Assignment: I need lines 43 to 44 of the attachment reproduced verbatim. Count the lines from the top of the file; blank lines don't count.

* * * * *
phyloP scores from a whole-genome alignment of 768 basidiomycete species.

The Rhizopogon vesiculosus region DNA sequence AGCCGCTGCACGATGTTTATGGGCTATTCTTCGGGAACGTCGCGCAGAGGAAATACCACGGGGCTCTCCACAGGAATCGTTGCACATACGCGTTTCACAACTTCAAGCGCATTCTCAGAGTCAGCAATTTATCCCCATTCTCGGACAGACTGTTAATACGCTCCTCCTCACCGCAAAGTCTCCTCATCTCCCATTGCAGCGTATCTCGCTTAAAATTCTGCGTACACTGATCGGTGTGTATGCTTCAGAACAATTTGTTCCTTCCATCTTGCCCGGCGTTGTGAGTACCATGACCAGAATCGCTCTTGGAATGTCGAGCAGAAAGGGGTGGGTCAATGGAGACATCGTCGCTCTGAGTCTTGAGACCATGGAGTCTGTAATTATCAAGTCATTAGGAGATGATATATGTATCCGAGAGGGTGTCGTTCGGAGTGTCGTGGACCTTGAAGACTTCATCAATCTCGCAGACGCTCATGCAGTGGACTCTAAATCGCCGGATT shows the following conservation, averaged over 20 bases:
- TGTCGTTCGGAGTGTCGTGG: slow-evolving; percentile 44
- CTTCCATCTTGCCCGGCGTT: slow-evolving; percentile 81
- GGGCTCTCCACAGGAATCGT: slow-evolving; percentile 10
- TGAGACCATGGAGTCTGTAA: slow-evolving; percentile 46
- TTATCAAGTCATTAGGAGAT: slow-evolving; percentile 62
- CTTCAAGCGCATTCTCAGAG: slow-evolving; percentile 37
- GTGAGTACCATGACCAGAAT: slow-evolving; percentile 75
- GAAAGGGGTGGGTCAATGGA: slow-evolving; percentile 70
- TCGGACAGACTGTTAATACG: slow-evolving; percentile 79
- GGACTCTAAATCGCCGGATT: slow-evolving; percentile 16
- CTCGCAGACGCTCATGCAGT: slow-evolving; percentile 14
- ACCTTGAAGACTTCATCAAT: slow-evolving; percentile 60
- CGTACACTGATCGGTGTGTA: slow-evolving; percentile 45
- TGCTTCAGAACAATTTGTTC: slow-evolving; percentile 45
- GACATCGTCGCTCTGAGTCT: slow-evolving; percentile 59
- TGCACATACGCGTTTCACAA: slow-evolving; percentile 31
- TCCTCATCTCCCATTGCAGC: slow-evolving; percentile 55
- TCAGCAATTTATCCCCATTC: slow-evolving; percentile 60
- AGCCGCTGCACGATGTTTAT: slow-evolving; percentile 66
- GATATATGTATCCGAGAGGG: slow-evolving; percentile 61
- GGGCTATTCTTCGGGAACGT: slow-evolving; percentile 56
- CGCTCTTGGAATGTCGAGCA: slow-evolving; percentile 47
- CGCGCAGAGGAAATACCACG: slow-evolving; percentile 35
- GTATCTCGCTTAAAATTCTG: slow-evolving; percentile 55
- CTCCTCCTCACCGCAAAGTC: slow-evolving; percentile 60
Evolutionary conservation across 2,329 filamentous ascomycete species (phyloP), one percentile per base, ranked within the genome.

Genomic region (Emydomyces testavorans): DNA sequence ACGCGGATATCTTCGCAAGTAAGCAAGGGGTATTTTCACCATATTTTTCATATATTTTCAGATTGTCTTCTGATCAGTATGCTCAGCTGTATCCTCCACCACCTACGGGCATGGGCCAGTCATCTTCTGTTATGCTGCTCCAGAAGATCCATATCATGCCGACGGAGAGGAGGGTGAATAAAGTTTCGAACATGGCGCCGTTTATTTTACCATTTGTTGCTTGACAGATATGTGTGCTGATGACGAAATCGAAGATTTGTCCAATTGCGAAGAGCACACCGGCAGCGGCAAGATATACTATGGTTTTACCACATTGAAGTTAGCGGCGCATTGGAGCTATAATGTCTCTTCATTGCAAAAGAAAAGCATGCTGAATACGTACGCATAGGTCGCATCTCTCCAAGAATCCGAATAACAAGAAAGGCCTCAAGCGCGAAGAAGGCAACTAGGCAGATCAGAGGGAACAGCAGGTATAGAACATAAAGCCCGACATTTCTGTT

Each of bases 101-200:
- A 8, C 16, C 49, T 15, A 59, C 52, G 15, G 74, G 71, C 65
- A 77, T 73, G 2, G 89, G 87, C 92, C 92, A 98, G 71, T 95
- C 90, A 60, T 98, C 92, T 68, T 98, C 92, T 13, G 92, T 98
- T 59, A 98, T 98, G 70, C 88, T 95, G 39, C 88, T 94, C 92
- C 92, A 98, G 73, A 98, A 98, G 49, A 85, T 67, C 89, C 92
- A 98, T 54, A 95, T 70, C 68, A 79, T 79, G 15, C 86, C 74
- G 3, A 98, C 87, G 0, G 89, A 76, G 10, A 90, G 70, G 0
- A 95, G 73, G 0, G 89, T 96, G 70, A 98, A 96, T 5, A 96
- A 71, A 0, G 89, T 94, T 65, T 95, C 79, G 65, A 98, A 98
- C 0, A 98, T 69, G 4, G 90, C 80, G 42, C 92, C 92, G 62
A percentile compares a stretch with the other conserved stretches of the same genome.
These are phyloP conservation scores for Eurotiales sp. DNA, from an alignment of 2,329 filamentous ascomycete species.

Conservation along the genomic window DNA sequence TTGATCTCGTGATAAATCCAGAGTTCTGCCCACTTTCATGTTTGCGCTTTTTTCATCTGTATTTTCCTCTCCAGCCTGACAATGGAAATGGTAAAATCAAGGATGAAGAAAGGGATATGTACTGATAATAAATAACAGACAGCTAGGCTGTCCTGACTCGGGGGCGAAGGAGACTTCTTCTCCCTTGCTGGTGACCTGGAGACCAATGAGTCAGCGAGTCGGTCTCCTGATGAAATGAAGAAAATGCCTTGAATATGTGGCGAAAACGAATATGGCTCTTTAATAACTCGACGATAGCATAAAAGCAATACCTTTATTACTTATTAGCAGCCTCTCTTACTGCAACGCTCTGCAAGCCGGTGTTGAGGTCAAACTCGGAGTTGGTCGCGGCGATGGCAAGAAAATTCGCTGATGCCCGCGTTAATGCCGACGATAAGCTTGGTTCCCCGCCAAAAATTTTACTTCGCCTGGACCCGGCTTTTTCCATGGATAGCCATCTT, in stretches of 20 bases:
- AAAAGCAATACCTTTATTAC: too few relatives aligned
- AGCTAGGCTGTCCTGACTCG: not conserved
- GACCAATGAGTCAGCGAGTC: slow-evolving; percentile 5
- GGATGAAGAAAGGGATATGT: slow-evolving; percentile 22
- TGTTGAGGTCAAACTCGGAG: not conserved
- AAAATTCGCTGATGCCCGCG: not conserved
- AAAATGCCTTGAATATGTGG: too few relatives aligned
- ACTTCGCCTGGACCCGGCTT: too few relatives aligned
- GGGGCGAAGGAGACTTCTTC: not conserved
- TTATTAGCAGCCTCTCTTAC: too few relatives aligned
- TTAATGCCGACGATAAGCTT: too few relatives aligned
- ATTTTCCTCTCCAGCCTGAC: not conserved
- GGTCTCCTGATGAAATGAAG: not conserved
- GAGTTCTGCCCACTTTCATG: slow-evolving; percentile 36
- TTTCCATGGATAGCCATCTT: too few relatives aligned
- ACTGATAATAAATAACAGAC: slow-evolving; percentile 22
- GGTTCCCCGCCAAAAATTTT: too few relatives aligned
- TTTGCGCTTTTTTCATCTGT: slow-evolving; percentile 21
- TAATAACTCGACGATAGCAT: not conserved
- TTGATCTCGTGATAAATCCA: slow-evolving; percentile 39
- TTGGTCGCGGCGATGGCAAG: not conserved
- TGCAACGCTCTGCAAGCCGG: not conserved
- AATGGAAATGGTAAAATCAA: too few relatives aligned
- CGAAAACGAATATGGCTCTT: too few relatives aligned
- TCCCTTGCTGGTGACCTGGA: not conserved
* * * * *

Conservation along the genomic window DNA sequence TTGATCTCGTGATAAATCCAGAGTTCTGCCCACTTTCATGTTTGCGCTTTTTTCATCTGTATTTTCCTCTCCAGCCTGACAATGGAAATGGTAAAATCAAGGATGAAGAAAGGGATATGTACTGATAATAAATAACAGACAGCTAGGCTGTCCTGACTCGGGGGCGAAGGAGACTTCTTCTCCCTTGCTGGTGACCTGGAGACCAATGAGTCAGCGAGTCGGTCTCCTGATGAAATGAAGAAAATGCCTTGAATATGTGGCGAAAACGAATATGGCTCTTTAATAACTCGACGATAGCATAAAAGCAATACCTTTATTACTTATTAGCAGCCTCTCTTACTGCAACGCTCTGCAAGCCGGTGTTGAGGTCAAACTCGGAGTTGGTCGCGGCGATGGCAAGAAAATTCGCTGATGCCCGCGTTAATGCCGACGATAAGCTTGGTTCCCCGCCAAAAATTTTACTTCGCCTGGACCCGGCTTTTTCCATGGATAGCCATCTT, in stretches of 20 bases:
- AAAAGCAATACCTTTATTAC: too few relatives aligned